Some artists talk about their vision for a particular photograph, as if they can bend the image to their own will, making it conform to how they would like it to be. I confess that I may not understand what kind of experience they have. I raise up my camera, and the photo takes itself. And the photo is in black and white. There may be colors, but those are just insubstantial threads covering up what wants to show itself. I can choose to keep it covered up, but I can’t choose to make it a color image underneath.

There’s a game I sometimes play with myself. Working with a digital camera, I like to view my images in color at first—they can be so mysterious to me. Why did I take that image? What was I doing? What possessed me? But I press the button to desaturate them, and, however primitive the first rendition is, there it is…and I understand. I feel like a child, amusing myself by turning off the lights just so I can turn them back on and see again.

I have occasionally taken a color photo or two. I do treasure them, but I don’t really know what to do with them. It’s as if a chicken one day lays an egg that hatches a lizard. She loves all her children, but, how should she mother a lizard?

I have some ideas for studio images that could well be in color. I think that the difference between a found scene, out in the world, and one that I bring into existence, is that in the latter case I would start from what can be, and bend what is until the two meet. But all the fine art work in my archives is found—all starting from what is—and it doesn’t need to be bent any more than a chicken needs to become a lizard.

While all this is true of my photographs considered by themselves, collections of photographs are another matter entirely. I do put those together, very deliberately. That’s why combing through my archives, trying to organize and make sense of what I have, has taken so long. But I’ll say more about that process in the future.

Where do the false colors in digital infrared come from? And other questions.

I’ve been wondering why digital infrared images have the colors that they do. That’s a very broad thing to wonder about. So, here are four specific observations that have been on my mind:

  1. Digital infrared images (at 720nm cutoff) are red straight out of the camera
  2. Digital infrared images (at 720nm cutoff) take on interesting differential hues once color-balanced
  3. Digital infrared images (with Wratten 87c / 093) have less R, more B, and less G compared to images with a 720nm cutoff filter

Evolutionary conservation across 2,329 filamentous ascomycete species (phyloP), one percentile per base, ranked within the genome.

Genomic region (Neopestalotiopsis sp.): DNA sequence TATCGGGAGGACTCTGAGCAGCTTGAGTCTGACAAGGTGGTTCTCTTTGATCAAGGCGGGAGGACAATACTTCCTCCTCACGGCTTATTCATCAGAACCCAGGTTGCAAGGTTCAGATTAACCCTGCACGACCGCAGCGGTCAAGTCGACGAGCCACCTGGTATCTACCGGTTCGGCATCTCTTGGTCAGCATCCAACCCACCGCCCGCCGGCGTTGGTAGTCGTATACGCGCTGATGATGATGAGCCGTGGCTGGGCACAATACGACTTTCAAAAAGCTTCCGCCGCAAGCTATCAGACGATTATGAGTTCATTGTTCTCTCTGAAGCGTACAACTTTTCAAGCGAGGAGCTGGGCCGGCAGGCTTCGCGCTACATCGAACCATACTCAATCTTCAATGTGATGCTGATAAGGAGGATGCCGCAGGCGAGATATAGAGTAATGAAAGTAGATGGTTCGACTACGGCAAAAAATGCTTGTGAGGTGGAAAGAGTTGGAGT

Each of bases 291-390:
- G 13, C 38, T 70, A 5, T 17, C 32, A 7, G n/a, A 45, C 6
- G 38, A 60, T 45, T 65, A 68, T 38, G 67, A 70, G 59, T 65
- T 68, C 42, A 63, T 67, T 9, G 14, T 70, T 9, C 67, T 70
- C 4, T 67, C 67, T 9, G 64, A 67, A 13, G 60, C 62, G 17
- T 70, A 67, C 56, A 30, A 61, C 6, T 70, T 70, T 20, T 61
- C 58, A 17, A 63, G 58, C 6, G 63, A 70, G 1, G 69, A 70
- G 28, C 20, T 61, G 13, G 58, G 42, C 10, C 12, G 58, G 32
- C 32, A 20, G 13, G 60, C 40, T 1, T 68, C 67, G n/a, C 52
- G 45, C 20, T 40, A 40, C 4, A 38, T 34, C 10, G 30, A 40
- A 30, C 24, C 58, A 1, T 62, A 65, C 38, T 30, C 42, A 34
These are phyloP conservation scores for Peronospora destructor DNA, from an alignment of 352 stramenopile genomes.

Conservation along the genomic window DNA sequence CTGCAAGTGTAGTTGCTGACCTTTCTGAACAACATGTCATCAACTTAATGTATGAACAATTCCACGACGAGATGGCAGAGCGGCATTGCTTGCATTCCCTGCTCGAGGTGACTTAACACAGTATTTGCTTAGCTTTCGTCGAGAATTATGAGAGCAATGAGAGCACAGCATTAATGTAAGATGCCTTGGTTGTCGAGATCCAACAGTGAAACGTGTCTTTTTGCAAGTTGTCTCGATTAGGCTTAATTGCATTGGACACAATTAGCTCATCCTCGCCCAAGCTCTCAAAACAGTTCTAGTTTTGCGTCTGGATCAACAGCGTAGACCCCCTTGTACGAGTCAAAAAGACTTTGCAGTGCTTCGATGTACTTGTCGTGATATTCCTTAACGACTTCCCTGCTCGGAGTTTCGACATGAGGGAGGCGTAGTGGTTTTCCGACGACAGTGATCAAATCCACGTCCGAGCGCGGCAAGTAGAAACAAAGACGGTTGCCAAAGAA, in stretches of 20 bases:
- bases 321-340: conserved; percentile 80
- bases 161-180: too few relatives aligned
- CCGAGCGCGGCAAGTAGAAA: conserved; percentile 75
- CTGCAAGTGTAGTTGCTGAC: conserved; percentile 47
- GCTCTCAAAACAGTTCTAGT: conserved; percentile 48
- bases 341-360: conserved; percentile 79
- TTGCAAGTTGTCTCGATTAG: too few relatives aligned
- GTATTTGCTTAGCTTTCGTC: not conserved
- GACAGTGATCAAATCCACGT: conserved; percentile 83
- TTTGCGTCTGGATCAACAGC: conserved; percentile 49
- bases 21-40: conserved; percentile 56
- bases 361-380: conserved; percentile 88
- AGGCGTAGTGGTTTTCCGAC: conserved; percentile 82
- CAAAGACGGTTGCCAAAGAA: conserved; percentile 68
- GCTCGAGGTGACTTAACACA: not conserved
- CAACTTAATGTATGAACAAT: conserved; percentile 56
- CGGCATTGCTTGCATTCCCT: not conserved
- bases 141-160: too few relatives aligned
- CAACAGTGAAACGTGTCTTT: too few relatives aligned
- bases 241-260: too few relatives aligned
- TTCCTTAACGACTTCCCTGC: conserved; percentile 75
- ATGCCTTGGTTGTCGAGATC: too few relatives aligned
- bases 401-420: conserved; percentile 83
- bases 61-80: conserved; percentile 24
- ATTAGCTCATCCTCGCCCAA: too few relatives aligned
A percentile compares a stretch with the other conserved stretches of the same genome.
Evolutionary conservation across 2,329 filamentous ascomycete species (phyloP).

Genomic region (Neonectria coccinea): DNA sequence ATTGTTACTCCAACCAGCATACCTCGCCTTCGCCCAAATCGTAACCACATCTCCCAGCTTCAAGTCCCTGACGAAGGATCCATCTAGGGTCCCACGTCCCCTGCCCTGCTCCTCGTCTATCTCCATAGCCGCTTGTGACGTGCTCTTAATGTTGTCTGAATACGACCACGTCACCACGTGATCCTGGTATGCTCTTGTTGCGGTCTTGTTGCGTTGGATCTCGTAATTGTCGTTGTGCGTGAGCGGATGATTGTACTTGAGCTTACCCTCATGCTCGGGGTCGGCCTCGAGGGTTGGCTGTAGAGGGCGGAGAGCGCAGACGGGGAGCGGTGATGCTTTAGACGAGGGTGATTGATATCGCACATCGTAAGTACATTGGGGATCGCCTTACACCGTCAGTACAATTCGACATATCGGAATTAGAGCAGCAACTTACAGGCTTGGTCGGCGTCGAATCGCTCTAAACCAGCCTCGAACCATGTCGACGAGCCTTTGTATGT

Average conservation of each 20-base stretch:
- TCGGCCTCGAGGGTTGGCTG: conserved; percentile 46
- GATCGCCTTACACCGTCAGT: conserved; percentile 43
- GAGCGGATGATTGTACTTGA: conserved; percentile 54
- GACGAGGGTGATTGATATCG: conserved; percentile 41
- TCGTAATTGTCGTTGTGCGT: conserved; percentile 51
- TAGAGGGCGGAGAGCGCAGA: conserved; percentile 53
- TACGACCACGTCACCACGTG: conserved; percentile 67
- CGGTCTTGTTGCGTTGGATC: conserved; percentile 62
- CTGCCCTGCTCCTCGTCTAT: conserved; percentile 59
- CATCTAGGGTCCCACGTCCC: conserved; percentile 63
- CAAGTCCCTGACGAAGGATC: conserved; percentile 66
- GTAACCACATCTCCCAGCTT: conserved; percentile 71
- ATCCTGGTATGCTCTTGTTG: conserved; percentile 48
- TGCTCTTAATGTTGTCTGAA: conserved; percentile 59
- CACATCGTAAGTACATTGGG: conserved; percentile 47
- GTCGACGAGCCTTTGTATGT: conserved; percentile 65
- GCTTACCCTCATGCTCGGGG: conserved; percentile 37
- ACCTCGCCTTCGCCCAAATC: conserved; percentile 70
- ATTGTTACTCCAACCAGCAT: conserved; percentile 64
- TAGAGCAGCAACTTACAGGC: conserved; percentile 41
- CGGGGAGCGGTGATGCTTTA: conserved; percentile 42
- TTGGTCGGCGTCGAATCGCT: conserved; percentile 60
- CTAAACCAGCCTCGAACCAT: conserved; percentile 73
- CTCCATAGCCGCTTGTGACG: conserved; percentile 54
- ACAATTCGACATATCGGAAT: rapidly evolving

4. Digital infrared images (with Wratten 87c / 093) are effectively monochromatic

Why? Why? Why? And, why?

I’ve read a lot of discussions about infrared photography and have never come across a thorough answer to all of these questions. But, I stumbled upon an interesting piece of information which may explain three of these four observations. I’m sharing it in case anyone else is also puzzling it over.

Take a look at Figure 2(c) in this paper. It has the responsiveness of one digital camera to different wavelengths of light. (I’ll assume that all cameras are pretty much similar.)

For observation 1. The thing to notice is the responsiveness of R to infrared vs. visible red light near either side of the boundary between infrared and visible light–effectively the same. And the responsiveness of R there far surpasses G and B anywhere in the infrared spectrum, allowing R to dominate the image’s characteristics. This means that

  • if your filter cuts off at 720nm, the whole image without adjustments will be dominated by red
  • if your filter leaks a little visible red light, the whole image without adjustments will also be dominated by red

Whether or not your filter leaks visible light, the result is approximately the same (except when something has a different response to red and infrared).

For observation 2. Notice that R’s responsiveness is decreasing with increases in the wavelength, whereas G and B climb for awhile, and decrease only later. This means approximately that

  • if you color balance so that some particular object is neutral, anything that reflects relatively more low-frequency infrared than that object will have a reddish hue, and anything that reflects relatively more high-frequency infrared than that object will have a non-reddish hue

A filter doesn’t need to leak visible light to produce different hues; a relative preponderance of low-frequency or high-frequency infrared, with a camera with the sensitivities in Figure 2(c), will do it. It only requires R’s sensitivity to move in one direction while G and B’s move differently.

For observation 4. Once you get out to about 850nm, the responsiveness is the same for R, G, and B. So no matter how you color balance with a filter around this cutoff, you change only the overall hue of the image, without differentiation.

Now, I’m left with observation 3. Unfortunately I still can’t explain it! Figure 2(c) seems to predict that, with a deep cutoff filter, which the Wratten 87c / 093 should approximate, the image should be neutral gray. Instead it’s dominated by R, but not as thoroughly as with lesser filters (maybe some light passing below 850nm), with more B than G. Why? Maybe the diminished G is just due to the way that cameras deal with the extra G pixels in the Bayer array. But that’s just a wild, speculative guess.

 

 

Welcome!

To the reader, whoever you are: welcome! I hope to get to know you at some point. And I hope you are interested enough in my work to want to get to know me. I’ll be posting on this blog from time to time about various things; I think it will gradually provide a little insight into who I am, my interests, and so forth, to give some perspective on my photography.